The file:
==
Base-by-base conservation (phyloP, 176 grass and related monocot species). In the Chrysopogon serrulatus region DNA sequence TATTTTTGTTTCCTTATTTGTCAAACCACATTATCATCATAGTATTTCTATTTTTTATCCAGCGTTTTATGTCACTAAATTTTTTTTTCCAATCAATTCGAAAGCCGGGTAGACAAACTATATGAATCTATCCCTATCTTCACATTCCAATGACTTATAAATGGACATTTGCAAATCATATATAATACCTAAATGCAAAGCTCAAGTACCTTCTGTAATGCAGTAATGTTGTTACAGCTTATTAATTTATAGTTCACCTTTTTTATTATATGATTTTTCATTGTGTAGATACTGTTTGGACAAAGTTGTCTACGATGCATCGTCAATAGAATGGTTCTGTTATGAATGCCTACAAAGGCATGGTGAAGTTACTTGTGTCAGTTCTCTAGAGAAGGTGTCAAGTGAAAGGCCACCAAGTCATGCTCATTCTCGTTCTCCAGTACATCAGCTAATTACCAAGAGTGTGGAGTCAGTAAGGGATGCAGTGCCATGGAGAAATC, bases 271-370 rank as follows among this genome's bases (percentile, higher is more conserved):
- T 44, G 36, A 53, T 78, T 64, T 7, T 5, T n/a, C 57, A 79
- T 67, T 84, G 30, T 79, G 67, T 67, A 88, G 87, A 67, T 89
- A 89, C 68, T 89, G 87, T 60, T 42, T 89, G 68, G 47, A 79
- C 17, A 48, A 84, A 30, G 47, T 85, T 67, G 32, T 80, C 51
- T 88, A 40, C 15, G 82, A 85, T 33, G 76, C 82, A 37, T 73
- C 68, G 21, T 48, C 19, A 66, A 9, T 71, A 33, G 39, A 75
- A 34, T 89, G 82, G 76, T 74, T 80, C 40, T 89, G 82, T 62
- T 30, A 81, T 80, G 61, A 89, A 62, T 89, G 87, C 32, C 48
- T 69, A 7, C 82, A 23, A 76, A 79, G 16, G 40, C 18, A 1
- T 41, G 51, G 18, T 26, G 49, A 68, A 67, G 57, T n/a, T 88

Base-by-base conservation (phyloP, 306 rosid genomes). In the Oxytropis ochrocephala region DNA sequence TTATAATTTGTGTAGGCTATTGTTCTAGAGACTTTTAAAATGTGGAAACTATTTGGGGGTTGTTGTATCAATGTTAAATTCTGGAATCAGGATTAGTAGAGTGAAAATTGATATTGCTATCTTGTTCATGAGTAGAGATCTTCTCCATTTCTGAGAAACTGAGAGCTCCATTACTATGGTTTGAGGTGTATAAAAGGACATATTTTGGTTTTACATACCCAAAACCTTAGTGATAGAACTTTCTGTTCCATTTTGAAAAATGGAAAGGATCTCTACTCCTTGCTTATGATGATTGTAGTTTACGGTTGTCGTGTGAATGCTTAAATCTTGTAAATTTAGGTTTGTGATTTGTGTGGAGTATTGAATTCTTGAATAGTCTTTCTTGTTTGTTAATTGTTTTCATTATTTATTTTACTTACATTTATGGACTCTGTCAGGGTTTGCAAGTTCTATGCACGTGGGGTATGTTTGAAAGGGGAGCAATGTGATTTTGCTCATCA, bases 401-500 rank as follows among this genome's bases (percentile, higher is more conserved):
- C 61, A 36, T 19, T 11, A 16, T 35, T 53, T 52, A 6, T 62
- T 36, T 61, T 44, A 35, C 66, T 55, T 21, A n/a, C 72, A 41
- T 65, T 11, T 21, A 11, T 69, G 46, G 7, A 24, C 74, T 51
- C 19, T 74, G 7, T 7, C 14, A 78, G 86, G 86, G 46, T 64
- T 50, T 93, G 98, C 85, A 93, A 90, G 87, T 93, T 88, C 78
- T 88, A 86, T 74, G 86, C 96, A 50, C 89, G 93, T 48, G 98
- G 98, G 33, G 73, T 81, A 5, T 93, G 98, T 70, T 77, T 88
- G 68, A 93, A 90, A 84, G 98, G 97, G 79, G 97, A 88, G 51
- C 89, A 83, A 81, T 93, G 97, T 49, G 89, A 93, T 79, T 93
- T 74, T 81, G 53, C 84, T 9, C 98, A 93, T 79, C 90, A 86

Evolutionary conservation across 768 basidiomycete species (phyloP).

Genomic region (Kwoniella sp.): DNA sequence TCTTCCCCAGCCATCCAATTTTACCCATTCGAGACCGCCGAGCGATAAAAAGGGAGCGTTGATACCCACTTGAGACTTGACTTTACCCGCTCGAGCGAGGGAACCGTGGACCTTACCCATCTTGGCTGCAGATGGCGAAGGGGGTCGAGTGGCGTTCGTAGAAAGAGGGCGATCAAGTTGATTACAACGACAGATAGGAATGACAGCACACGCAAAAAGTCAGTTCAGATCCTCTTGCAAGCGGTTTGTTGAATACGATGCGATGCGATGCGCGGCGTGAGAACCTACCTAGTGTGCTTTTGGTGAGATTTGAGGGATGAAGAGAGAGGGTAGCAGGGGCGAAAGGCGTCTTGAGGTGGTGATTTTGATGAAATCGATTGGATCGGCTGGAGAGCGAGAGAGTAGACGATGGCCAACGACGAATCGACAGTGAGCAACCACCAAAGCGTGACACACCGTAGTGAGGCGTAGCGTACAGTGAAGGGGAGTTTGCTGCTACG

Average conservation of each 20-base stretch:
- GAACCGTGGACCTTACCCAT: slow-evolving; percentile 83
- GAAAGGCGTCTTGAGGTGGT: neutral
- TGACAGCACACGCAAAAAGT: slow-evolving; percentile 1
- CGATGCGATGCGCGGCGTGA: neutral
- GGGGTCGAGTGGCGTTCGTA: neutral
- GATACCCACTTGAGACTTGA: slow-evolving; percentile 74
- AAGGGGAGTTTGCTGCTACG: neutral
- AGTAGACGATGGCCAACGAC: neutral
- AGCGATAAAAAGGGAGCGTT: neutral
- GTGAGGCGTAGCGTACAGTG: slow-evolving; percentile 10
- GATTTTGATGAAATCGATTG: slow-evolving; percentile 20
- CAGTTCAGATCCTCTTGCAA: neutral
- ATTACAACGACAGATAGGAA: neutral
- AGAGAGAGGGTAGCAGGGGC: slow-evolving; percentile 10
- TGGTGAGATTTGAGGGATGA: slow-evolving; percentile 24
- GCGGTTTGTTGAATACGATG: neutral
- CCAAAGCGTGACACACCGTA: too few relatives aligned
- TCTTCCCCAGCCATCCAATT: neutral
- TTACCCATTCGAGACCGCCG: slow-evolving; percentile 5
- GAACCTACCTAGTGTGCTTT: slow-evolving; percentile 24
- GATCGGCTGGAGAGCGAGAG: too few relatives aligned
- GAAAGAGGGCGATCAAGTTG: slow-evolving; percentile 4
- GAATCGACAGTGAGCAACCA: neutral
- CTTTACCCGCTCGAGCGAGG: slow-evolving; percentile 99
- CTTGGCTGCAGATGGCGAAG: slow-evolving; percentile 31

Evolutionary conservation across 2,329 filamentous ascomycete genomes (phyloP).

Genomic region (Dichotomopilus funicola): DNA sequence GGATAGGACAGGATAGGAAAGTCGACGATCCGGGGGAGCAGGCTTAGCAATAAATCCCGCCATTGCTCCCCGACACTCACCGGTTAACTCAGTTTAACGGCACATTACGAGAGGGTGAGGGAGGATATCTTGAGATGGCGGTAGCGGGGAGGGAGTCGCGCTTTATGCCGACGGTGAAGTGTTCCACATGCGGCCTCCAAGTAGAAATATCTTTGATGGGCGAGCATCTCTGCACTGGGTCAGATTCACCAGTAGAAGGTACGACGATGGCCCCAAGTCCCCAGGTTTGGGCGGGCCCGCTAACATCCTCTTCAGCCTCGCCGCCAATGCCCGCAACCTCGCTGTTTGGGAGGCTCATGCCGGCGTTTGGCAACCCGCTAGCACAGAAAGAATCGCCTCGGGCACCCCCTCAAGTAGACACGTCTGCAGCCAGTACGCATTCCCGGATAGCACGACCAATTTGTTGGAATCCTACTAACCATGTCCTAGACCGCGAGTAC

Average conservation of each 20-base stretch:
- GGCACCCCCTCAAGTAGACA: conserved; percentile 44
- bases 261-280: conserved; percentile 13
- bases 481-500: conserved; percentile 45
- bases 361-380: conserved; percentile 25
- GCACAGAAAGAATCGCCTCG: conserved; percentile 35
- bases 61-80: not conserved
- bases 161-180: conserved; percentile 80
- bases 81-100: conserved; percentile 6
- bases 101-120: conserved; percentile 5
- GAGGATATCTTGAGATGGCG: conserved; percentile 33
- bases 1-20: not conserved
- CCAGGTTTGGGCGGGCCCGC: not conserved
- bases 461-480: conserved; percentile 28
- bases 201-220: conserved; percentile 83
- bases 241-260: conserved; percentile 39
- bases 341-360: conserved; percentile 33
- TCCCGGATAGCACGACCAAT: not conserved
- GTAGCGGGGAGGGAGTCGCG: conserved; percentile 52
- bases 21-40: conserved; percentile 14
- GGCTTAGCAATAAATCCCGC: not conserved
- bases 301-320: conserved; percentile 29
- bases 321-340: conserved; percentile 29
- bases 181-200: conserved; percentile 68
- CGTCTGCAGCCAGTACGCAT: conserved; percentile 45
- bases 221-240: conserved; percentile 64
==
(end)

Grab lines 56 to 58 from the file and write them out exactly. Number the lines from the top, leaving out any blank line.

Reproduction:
- bases 481-500: conserved; percentile 45
- bases 361-380: conserved; percentile 25
- GCACAGAAAGAATCGCCTCG: conserved; percentile 35